December 23, 2011.
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When is a ghost town not a ghost town?
I awoke to morning temperatures below freezing; a pink-blushed sky illuminated my forested surroundings. Driving into camp in the dark, I had no visual of my location. I couldn’t have been more surprised if I’d woken up in the midst of a theme park or a sandy beach. I had trouble getting my camp stove to function well at this temperature, but I was able to keep it running long enough to boil my oatmeal. After a quick breakfast I broke camp and drove into Granite.
I’d checked out a “Ghost Towns” book from my local library before departing on this trip. Today was intended for exploration of these lost towns. As I drove into Ghost Town #1, Granite, I found several modern buildings with smoke coming out of many of them, and a person or two milling about outside. Some ghost town, I thought. I drove on to Sumpter, where I’d eaten last night, also listed as a Ghost Town. This was obviously inaccurate as upward of 100 people were currently residing there, and it had a range of services available for locals and visitors. My search for a real ghost town took me ultimately to Whitney, which fit my vision much better than the previous two towns. I parked at a signboard explaining the history and demise of the town. I walked up the gravel road, half frozen, taking pictures of the buildings in various states of collapse. I was disappointed, however, to come across a home with a solar panel array and a Direct TV dish! Clearly there was at least one part-time resident here. Two other homes showed some sign of occupation, although I saw no one else at the time of my walk.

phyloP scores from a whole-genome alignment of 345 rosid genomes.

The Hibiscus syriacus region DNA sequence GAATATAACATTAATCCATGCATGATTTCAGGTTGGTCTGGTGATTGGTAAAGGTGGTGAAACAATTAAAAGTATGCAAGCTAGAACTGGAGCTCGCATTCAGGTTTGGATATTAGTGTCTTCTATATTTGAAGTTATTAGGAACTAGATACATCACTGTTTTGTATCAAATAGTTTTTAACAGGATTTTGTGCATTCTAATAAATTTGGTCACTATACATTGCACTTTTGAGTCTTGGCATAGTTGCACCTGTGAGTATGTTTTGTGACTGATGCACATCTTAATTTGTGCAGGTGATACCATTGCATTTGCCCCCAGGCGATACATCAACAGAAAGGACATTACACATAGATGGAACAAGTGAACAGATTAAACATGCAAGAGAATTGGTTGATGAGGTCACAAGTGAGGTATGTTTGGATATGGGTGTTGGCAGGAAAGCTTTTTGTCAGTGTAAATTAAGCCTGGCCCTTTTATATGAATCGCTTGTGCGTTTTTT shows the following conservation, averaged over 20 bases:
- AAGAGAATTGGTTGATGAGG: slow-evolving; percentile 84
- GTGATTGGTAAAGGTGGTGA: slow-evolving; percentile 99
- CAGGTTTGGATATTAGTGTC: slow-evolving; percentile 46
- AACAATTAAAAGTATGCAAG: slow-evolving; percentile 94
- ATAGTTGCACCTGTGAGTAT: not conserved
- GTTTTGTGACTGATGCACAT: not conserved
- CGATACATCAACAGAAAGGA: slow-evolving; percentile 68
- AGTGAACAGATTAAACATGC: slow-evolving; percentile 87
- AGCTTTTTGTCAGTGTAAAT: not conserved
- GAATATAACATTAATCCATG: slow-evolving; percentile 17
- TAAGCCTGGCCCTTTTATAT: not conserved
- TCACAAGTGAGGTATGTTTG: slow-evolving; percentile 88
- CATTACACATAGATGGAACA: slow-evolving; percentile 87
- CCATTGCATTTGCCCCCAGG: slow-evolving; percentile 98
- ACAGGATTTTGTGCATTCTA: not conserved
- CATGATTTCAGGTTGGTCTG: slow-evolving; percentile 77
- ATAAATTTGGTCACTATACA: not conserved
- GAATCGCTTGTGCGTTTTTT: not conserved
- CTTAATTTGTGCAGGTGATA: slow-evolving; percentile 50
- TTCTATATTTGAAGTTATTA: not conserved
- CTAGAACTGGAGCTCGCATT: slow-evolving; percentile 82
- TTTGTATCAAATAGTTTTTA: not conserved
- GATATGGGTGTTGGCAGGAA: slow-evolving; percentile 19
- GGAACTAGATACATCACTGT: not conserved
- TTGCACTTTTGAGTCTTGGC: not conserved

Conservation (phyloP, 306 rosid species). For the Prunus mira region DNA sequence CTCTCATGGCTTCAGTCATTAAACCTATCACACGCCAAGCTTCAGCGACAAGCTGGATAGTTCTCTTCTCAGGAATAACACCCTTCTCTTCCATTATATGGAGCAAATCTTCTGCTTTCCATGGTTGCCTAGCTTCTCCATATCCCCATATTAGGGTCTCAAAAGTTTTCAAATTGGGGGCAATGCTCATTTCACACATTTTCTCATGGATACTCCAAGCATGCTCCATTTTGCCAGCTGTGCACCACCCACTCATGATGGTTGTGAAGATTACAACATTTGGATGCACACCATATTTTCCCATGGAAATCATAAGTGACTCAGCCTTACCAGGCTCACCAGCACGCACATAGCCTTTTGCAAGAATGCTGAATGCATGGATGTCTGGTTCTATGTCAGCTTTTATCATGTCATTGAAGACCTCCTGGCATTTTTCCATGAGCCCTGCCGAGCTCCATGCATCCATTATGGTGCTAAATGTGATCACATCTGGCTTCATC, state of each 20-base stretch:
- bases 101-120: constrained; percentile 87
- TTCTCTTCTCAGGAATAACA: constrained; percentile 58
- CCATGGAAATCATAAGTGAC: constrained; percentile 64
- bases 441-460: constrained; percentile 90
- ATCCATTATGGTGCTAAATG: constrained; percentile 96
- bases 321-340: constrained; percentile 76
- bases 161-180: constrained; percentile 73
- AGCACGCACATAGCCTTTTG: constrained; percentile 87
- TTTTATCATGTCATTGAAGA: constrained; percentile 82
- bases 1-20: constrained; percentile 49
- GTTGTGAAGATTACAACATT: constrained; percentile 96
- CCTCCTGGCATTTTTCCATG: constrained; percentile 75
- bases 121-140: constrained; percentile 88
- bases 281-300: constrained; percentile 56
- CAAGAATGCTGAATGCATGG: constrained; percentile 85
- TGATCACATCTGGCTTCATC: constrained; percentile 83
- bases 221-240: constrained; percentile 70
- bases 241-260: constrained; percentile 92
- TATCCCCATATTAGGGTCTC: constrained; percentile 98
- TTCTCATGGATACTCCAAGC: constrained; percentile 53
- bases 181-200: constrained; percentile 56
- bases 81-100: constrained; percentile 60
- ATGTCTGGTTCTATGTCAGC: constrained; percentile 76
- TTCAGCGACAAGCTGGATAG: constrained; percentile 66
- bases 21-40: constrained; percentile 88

Oregon’s newest state park
Back in the warmth of my vehicle, I pressed on to Bates State Park, just opened this summer. The park was closed for the winter, but I parked outside the gate and wandered in. I vaguely recalled looking at a trail map online, seeing a small network of hiking trails that would make this a worthy stop. I regretted not printing the map, however, because there was no trail map or useful signage to be found anywhere. I wandered over to a frozen body of water and spotted a trail sign to my left. Following this trail brought me to several other trail junctions in less than a quarter of a mile. I tried to make the largest loop possible, but the terrain I covered was always in view of the road and the forest wasn’t terribly remarkable. Before long I was back at the car and I headed out of there. Yet another disappointing “new” park. Why spend the money, Oregon, if it’s not to create something worth visiting? I certainly would never pay to go there.